Next, click on the new layer to select it. In the upper left area of the Layers menu, there’s a pop-up menu that says Normal. This is the Blending Mode selector. When layers are stacked on top of each other, you can change the way Photoshop determines how the pixels in each layer blend together. The default, Normal mode is for higher layers to simply over-write lower layers. To color this image, we want to change the blending mode so that colors in the upper layer blend with the colors in the lower layer.Select the Blending Mode pop-up menu and change it to Color.
We’re going to begin by coloring the bark of the tree. Select Photoshop’s Brush tool, and pick a brown color. Begin painting over the trunk of the tree. As you paint, the brown paint that you’re painting into the upper layer will be combined with the grayscale pixels in the lower layer.
What we have done is separated the luminance information from the color (chrominance) information. The lower, grayscale layer is serving to control how bright or dark a pixel is, while the upper layer is controlling the color of each pixel.
That is basically the entire technique. From here on out, you simply pick more colors and paint accordingly. Note that, if you need to switch back to a previous color, you can’t simply use Photoshop’s eyedropper tool to select the previous color from within the image. The color in your image is not the color you were originally painting with. It has been mathematically altered into a new value. This new value is what Photoshop’s eyedropper will select. So, if you need to re-sample a color you’ve already used, change your upper, color layer back to Normal blending mode, sample the color, then change back to Color and keep painting.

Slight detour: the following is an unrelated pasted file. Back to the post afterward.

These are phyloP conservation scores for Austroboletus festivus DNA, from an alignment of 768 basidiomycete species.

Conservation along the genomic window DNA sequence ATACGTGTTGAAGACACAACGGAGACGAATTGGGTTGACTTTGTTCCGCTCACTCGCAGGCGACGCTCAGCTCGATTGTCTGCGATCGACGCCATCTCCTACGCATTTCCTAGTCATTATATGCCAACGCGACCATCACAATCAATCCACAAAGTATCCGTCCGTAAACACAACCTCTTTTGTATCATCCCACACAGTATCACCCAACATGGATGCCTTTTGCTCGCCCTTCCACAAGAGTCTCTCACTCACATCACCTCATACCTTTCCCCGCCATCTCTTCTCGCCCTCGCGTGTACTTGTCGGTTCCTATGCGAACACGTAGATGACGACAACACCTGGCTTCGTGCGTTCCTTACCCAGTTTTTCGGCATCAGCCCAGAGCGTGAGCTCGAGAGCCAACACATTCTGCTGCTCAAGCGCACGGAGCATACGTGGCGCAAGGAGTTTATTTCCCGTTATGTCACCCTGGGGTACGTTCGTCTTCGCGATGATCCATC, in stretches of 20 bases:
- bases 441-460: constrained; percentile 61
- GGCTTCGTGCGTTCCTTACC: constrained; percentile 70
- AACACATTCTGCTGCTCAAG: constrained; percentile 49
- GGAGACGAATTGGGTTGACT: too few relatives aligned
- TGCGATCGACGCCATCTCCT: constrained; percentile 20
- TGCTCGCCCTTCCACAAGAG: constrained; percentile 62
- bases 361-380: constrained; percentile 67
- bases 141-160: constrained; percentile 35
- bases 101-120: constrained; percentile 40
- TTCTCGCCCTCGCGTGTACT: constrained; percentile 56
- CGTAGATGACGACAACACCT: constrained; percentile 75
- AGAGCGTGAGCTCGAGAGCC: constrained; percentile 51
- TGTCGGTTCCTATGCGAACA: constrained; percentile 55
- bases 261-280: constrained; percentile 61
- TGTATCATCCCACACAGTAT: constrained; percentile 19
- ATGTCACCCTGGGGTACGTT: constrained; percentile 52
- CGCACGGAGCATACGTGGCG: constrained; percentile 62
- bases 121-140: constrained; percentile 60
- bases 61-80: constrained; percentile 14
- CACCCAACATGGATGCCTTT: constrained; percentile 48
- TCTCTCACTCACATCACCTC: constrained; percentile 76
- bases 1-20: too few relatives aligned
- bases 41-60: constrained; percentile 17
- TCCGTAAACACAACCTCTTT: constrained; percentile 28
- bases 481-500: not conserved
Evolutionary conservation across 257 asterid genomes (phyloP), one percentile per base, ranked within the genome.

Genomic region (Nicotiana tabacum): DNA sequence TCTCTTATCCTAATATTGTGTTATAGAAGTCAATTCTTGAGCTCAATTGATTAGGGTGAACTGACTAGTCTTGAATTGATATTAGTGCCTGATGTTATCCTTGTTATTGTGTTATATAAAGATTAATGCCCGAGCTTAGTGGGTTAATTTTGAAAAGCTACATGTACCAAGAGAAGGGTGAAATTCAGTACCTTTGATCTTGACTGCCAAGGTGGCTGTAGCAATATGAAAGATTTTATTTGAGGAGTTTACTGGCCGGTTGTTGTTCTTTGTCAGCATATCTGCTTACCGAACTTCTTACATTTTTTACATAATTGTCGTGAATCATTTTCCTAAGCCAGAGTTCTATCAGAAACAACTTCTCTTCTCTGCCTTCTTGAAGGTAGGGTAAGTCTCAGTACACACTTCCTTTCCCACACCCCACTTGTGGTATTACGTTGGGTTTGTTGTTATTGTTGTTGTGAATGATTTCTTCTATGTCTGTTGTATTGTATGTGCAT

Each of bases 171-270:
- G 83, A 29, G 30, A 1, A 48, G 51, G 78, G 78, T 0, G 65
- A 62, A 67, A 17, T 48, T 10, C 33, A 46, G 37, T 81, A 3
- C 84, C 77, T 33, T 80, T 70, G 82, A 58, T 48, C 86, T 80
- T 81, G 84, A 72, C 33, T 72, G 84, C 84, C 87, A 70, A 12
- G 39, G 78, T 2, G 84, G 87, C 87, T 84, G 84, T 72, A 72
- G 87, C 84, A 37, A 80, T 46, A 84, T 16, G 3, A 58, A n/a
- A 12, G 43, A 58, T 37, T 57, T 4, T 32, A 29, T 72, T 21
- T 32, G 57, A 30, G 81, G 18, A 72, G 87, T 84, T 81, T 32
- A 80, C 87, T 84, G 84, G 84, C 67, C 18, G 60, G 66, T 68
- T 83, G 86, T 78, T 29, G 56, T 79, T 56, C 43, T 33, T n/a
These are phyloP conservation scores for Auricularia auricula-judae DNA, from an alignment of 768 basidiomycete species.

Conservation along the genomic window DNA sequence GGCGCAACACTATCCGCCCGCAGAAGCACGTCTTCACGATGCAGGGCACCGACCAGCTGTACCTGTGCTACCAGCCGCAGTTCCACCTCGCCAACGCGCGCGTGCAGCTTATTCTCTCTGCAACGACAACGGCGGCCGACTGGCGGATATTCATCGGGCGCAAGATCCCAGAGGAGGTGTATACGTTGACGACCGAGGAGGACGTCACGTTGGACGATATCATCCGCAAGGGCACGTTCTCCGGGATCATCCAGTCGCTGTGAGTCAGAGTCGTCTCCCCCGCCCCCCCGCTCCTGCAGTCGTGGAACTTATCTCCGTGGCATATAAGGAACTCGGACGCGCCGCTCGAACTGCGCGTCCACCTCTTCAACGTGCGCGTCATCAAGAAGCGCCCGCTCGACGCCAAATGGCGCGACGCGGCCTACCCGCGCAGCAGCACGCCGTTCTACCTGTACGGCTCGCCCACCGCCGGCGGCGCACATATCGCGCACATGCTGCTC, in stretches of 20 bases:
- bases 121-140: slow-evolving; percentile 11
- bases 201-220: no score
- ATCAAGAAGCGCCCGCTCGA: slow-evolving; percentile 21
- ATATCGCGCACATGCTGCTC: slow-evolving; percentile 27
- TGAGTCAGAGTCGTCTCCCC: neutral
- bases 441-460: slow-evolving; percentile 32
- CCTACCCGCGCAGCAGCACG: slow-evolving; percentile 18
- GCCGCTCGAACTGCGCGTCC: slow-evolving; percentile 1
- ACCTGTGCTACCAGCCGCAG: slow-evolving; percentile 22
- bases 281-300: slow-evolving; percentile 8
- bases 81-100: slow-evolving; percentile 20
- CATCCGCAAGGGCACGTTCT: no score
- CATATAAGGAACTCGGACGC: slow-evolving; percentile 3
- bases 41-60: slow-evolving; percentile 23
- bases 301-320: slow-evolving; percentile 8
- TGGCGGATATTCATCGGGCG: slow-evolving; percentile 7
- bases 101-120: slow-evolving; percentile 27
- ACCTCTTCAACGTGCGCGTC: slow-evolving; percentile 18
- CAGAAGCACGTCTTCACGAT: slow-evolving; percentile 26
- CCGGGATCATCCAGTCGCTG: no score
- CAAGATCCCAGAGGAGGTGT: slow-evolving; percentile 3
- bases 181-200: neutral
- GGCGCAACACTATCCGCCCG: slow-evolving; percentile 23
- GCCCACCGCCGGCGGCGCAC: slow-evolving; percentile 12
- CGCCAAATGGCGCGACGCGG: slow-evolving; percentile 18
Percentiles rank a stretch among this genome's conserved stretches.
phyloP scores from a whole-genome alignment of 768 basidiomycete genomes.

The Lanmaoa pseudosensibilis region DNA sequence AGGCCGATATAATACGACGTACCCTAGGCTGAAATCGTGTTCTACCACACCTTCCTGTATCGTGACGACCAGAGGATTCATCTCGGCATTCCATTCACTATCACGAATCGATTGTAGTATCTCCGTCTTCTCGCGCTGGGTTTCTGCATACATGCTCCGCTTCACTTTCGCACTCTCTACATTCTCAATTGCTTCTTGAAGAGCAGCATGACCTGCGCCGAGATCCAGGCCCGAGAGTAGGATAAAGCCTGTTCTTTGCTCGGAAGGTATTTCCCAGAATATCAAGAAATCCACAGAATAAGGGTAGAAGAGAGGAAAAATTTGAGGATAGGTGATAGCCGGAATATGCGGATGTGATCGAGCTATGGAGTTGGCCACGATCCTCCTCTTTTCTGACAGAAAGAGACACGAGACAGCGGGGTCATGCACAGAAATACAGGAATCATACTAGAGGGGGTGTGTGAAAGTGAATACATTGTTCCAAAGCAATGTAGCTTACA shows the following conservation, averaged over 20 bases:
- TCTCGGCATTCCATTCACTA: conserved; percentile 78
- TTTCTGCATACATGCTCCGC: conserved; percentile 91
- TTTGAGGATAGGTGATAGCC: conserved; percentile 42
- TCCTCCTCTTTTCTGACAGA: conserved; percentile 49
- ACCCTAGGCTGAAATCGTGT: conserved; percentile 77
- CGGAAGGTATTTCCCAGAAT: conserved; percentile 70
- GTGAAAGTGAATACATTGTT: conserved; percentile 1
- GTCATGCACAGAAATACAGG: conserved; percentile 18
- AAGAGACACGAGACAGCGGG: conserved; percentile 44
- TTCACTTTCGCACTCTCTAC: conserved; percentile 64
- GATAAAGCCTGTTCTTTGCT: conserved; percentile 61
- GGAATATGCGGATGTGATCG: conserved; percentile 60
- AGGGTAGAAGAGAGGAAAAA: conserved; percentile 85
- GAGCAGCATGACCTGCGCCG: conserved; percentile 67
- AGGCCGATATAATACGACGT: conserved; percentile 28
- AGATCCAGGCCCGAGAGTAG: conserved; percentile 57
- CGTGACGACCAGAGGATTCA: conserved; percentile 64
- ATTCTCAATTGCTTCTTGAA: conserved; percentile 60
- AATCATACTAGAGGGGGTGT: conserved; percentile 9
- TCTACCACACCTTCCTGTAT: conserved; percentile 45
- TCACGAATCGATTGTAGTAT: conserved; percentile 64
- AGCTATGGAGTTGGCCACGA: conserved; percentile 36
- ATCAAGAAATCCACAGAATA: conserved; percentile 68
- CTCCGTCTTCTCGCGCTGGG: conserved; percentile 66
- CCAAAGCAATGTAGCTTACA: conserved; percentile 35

Because you’ve got discreet layers for your color and luminance information, you can perform corrections and adjustments to each layer separately. For example, for our final image, we added some sharpening to the lower, grayscale layer, as well as applying a Levels Adjustment Layer to improve that layer’s contrast. For printing, we used a separate Layers adjustment for our color information. Our final Layers palette looks like this:
Note that I duplicated the background layer and applied sharpening to the duplicate, so that if I want to change the sharpening amount later, all I have to do is trash the Sharpened layer, re-dupe the background layer, and start over.
When all’s done, the final image:
There is a gestalt design concept that states that the human eye is inherently accustomed to having a light source originate from over one’s left shoulder. In addition, the eye is not used to seeing color at night. Because we have colored this image, it looks like a daylight image, yet the sky in the background is dark, and the light is coming from a completely un-natural direction. Together, these two factors create an image that looks slightly askew – hopefully in an interesting way.
Click on Before & After in the main navigation bar for more B&A tutorials. If you’d like to submit an image for editing, please drop us an email. (Soon, we’ll have a more sophisticated submission system).